The experimental setup is illustrated in Fig. 1. The electronics consist of a high-power laser diode driver capable of driving the laser diode array in CW and pulsed operation. In pulsed operation a pulse generator controls the repetition rate and duty-cycle (100% ·ton f) of the current pulse. The fiber laser is pumped by 10 fiber-coupled 915 nm laser diodes rated to 10 W. The rise and fall times of the optical output of the laser diodes are <0.5 μs.
The output multi-mode fibers of the laser diodes are spliced to a pump combiner. The combiner is then spliced to the active fiber, which is an airclad fiber with an Yb- and Ge-doped core. The fiber is single mode with a mode field diameter (MFD) of 15 μm, the airclad diameter is 250 μm, and the pump absorption is 0.5 dB/m at 915 nm. A high reflector (HR) grating and an output coupler (OC) grating are UV-written in the core. The OC is positioned 7 m into the fiber and the total length is 25 m. A single-mode fiber with MFD of 15 μm is spliced to the end of the active fiber to strip-off light in the cladding. The optical-to-optical efficiency of this system is 60% and with the current pump capacity a CW average output power of 64 W can be achieved [28, 29].
The fiber laser is characterized in the parameter space defined by pump power, pulse repetition rate, and duty-cycle. The convenience of the repetition rate/duty-cycle-space is that the duty-cycle scales the average power, which governs the thermal load on the system.
To characterize the fiber laser, the fiber is angle-cleaved and a beam sampler reflects a fraction of the output onto a 1 ns GaAs photodiode whose output photocurrent is measured by an oscilloscope. The transmitted light is measured by a thermal power meter. In the single-pulse regime the peak and average power for a given pump power are found by selecting the duty-cycle and increasing the repetition rate until only a single spike is emitted. A Gaussian fit is made to the temporal pulse and the full-width half-maximum (τFWHM) of this fit is defined as the spike duration.
For SCG a 100 m nonlinear PCF (SC-5.0-1040, NKT Photonics A/S) is spliced to the single-mode fiber by use of an intermediate fiber, which reduces the MFD from 15 μm to 4 μm to match the nonlinear PCF. The total splice loss is 0.7 dB. The fiber has a ZDW of 1040 nm and a nonlinearity of 11 (Wkm)−1 at the pump wavelength. The output of the fiber is launched into an integrating sphere. The visible and infrared spectra are measured with a 350–1750 nm or a 1200–2400 nm optical spectrum analyzer, respectively. The spectra are normalized to the output power and the visible and infrared spectra are stitched at 1500 nm.
The fiber laser can also operate in CW (by setting the duty-cycle to 100%), which means that the improvements of gain-switched pumping compared to CW pumping can be evaluated.
3. Gain-Switching of the Fiber Laser
In Fig. 2(a) the transient behavior of the fiber laser after instantaneous turn-on of the pump is shown. The pulses before the laser goes into CW operation are termed relaxation oscillations or spikes. In Fig. 2(b) the pump pulse width is set so that only the first spike is selected and the fiber laser is in gain-switching operation.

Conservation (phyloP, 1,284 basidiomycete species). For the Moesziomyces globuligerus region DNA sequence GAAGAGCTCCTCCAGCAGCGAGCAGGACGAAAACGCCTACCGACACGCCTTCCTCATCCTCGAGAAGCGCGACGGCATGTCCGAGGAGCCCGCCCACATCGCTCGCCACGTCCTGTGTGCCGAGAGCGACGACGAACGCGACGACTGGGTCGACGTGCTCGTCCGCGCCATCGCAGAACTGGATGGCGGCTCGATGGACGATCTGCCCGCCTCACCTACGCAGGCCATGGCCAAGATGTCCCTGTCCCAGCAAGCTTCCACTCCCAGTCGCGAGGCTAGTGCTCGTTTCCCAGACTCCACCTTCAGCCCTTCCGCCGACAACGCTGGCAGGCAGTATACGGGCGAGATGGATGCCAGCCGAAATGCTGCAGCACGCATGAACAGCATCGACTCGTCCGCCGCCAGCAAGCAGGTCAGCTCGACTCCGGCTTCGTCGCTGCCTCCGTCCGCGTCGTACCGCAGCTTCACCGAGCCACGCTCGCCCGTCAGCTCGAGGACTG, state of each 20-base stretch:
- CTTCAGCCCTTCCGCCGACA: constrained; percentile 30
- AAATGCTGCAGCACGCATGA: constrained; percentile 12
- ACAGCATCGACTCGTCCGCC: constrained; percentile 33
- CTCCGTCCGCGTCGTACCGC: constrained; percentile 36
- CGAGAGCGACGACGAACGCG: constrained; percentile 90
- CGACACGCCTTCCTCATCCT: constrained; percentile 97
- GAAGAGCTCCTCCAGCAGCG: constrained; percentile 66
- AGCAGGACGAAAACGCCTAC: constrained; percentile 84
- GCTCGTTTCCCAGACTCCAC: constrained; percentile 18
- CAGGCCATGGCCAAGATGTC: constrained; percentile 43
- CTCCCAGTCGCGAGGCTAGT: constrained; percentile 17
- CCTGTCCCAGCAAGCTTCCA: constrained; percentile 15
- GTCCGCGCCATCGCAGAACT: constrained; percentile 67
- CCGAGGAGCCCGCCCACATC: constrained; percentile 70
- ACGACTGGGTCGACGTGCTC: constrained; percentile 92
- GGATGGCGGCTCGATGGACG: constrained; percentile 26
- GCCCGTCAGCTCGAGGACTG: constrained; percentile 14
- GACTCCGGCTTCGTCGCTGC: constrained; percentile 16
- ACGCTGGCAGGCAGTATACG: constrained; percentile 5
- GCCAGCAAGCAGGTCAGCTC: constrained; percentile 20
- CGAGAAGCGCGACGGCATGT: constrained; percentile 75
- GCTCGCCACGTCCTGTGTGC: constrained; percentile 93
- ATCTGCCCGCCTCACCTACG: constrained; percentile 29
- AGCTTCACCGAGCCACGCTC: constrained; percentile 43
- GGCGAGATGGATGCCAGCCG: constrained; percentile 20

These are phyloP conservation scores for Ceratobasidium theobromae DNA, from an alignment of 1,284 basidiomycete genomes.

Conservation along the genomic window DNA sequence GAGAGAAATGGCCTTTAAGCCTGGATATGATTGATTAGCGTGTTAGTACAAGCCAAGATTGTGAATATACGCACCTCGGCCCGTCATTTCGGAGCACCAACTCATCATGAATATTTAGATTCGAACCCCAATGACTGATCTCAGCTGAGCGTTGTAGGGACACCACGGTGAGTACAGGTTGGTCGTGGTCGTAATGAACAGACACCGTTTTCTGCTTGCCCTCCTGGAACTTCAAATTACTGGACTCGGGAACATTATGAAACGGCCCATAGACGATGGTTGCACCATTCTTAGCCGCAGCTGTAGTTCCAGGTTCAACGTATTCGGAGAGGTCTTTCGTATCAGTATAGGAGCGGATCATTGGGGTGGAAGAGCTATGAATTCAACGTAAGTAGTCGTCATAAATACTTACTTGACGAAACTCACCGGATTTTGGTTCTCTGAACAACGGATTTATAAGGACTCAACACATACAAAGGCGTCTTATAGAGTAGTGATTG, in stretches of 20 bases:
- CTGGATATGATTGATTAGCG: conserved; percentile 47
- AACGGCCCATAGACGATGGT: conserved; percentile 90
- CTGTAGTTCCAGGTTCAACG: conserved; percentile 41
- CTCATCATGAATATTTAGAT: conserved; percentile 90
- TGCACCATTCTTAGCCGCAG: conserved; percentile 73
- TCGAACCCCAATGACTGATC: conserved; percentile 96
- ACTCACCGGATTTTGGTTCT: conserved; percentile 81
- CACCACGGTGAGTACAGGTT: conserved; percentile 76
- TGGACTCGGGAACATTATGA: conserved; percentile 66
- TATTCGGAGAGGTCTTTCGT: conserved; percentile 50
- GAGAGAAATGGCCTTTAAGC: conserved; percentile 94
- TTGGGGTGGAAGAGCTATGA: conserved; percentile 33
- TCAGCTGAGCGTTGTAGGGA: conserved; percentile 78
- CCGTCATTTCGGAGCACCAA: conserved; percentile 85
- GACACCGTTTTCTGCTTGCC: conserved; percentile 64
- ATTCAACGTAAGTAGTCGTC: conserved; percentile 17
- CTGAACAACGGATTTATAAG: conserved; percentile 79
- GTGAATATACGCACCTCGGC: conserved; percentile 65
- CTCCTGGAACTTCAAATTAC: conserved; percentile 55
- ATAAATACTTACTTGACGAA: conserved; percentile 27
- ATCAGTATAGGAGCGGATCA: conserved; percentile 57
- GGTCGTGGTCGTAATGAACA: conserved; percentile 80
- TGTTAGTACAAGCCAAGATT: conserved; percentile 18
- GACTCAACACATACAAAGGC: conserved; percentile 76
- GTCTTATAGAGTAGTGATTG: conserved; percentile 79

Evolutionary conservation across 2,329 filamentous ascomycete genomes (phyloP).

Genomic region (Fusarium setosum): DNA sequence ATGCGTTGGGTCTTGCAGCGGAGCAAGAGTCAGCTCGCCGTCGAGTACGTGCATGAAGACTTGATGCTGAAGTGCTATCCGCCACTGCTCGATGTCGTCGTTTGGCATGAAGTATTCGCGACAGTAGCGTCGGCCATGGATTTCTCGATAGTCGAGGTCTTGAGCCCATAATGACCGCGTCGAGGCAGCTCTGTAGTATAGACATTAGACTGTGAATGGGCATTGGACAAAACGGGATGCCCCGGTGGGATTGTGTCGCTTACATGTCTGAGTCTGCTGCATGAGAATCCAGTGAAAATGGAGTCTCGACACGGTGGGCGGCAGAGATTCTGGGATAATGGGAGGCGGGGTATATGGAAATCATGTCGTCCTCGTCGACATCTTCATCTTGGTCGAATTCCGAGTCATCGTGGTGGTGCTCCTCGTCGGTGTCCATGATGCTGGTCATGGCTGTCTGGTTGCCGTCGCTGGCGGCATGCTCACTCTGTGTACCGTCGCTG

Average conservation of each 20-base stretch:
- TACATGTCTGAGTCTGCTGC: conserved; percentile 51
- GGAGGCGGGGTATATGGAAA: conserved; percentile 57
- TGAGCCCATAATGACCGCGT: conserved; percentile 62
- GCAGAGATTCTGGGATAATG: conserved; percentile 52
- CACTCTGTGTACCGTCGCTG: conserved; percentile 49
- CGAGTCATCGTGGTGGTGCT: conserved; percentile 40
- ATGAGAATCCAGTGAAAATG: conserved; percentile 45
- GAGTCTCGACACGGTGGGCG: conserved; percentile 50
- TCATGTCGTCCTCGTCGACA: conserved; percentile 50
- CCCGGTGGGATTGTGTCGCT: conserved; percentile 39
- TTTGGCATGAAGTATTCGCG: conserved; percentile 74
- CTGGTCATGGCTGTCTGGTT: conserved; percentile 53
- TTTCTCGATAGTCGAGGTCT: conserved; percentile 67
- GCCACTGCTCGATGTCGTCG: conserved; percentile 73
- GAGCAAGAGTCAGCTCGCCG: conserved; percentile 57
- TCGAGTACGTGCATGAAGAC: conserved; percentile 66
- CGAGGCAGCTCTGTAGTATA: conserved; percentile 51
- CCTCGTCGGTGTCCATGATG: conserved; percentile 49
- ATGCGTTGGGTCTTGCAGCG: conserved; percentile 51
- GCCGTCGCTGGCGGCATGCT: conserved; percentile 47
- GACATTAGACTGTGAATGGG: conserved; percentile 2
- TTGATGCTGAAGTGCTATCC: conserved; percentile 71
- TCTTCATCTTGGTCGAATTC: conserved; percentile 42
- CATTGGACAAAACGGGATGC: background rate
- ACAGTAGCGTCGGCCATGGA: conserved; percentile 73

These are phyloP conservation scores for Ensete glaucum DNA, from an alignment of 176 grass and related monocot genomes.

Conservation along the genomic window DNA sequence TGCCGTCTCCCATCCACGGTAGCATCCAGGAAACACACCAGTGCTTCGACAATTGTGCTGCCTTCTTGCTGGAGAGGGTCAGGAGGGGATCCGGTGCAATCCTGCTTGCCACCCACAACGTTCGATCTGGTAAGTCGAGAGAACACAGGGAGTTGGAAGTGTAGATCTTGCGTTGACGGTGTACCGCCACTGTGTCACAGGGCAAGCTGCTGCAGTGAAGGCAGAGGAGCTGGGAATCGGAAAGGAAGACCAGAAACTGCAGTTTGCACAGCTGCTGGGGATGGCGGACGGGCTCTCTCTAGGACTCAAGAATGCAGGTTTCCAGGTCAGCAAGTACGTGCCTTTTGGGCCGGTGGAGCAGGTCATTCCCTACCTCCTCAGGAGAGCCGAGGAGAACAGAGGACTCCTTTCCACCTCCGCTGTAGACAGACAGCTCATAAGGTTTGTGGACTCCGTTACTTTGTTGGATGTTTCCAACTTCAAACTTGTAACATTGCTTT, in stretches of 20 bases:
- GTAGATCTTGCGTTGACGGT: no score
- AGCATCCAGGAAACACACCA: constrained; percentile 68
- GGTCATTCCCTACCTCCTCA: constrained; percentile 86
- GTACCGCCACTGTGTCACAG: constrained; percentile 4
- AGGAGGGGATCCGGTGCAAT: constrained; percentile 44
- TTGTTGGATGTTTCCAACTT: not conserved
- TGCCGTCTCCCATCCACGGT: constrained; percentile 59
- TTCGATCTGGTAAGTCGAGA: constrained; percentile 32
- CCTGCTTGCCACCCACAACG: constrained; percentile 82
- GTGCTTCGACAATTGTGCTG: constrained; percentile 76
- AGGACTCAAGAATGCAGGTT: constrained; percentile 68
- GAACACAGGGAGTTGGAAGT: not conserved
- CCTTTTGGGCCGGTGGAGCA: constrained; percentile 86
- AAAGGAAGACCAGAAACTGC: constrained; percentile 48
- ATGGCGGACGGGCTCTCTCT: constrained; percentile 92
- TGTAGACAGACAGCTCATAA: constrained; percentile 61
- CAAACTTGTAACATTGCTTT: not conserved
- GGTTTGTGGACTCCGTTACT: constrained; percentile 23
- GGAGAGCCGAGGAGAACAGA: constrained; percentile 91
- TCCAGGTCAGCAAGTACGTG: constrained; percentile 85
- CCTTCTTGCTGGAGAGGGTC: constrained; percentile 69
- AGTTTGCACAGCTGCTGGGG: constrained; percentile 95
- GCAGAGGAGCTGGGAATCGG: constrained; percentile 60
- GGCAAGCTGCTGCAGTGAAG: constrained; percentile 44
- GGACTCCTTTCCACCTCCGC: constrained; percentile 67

In Fig. 2(c) definitions of characteristic parameters are given. The spike delay time τδ is the time between when the pump is turned on and the first spike. The oscillation period between the spikes is τω. For a given pump power Ppump a certain peak power of the first spike Ppeak is obtained and the duration of this is defined as the full width half maximum τFWHM. If the pump pulse width ton is much longer than the decay of the relaxation oscillations the laser goes into CW operation with an output power of PCW. If the pump is off for a time period of toff the cavity is emptied with the cavity decay time. The process repeats with the repetition rate f.
To be able to analyze the peak power of the pulses a Gaussian fit to the pulse profile is calculated as seen in Fig. 3. The peak power is then found as Ppeak = Pave(f · τFWHM)−1 where Pave is the measured average output power of the fiber laser and the pulse duration τFWHM is determined by the fit. The pulses do not have a perfect Gaussian shape but the method allows for an approximate determination of the peak power. The oscillations at the peak of the pulse are longitudinal mode beating, because a Fourier transform of the pulse gives lines at multiples of the longitudinal mode spacing of . The cavity round trip time is τrt = 2nL/c 0 = 70 ns, where L = 7 m is the cavity length, n the refractive index, and c 0 is the light speed. These stochastic beatings are about 35 ns (0.5τrt) in duration and result in periodically increased peak power, which means that they could potentially be advantageous for SCG.
The spectral properties of the fiber laser have been characterized and the center wavelength is 1063.9 nm. The bandwidth at CW operation is measured to be 0.1 nm and during gain-switching it increases to 0.4 nm.
By using the procedure of selecting the first spike and analyzing the peak power by a Gaussian fit, the gain-switching properties of the fiber laser are analyzed. The result at the maximum pump power of 105 W is shown in Fig. 4. The pump power is fixed at 105 W to give the highest possible peak power and by varying the duty-cycle the average power is changed. The resulting ton and toff are shown in the lower part of Fig. 4.
The shape of the peak power curve in Fig. 4 will be described in the following. At the lowest average output powers the pump pulses are separated by long off-times. The limiting situation of this is given by a completely relaxed laser cavity pumped by a pump pulse. Here the pump has to excite carriers to reach threshold before lasering occurs. This costs pump energy, hence the peak power of the first spike is reduced. The characteristic time for a completely relaxed cavity is given by the upper state life time of the Yb-ions τYb, which is 600–800 μs depending among others on the doping concentration . By these arguments the region of reduced peak power at lowest average powers can be explained by too long off-time in which the system approaches the relaxed state (toff → τYb).